Q & A: “How many clutches should a pair be allowed to produce per year?”

October 25th, 2016 | by Tony Silva
Q & A: “How many clutches should a pair be allowed to produce per year?”
Tony Silva NEWS

Parrots can be divided into categories depending on a number of characteristics. There are bonded and non-bonded species, species that undergo physical changes during breeding and those that display no visible morphological changes when nesting, and species that are strictly seasonal nesters and those that nest throughout the year. Captivity can play a role in the frequency of nesting, with species that have been bred multiple generations losing their seasonality and nesting almost continuously.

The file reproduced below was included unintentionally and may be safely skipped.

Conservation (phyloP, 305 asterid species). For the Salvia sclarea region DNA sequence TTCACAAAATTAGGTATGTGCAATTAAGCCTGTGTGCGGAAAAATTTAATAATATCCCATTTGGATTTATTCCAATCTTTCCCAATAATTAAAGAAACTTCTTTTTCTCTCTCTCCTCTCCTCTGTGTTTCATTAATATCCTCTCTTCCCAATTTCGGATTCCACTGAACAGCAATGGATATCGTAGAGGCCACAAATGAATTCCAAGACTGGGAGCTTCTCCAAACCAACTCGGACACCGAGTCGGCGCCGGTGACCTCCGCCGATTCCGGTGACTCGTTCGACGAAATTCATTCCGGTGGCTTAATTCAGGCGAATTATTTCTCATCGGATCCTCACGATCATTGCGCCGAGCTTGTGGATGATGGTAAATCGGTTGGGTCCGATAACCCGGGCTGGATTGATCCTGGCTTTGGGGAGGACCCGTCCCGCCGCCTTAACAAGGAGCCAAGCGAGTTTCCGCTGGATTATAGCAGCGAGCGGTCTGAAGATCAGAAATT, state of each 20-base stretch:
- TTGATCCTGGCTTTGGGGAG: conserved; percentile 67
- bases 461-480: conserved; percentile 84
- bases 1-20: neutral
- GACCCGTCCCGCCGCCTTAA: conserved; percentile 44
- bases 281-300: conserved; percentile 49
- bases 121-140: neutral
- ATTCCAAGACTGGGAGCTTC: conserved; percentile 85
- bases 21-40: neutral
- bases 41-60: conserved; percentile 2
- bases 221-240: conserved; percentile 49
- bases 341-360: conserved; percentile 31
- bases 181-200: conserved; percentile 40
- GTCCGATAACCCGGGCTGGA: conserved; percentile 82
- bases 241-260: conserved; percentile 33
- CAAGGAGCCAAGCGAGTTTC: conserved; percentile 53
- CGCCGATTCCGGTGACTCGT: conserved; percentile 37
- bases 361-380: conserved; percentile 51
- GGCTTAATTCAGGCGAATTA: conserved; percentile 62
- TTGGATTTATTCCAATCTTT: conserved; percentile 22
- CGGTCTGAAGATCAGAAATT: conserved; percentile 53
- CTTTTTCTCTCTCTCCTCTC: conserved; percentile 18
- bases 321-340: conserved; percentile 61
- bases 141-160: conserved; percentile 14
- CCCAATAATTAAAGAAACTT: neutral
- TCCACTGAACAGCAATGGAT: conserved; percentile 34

Let me dissect the subject of nesting frequency.

Most of the parrots nest in late winter and spring. This is due to increasing photoperiod and warming weather; the long winter will have passed and this along with a cline in the thermometer and daylight hours will have a stimulating effect, the birds visiting the nesting box, calling loudly, displaying, courtship feeding and mating. The species that are seasonal nesters include most of the Australian parrots, Galahs Eolophus roseicapillus and some other (but not all) Australian cockatoos, most conures (Psittacara, all but one Pyrrhura, Cyanoliseus, etc), Pionus parrots, Amazons and Asiatic parakeets, amongst others. The species that are continuous nesters tend to take a break during the coldest and hottest months. These species include Hawk-headed Parrots Deroptyus accipitrinus, Golden Conures Guaruba guarouba and most of the macaws.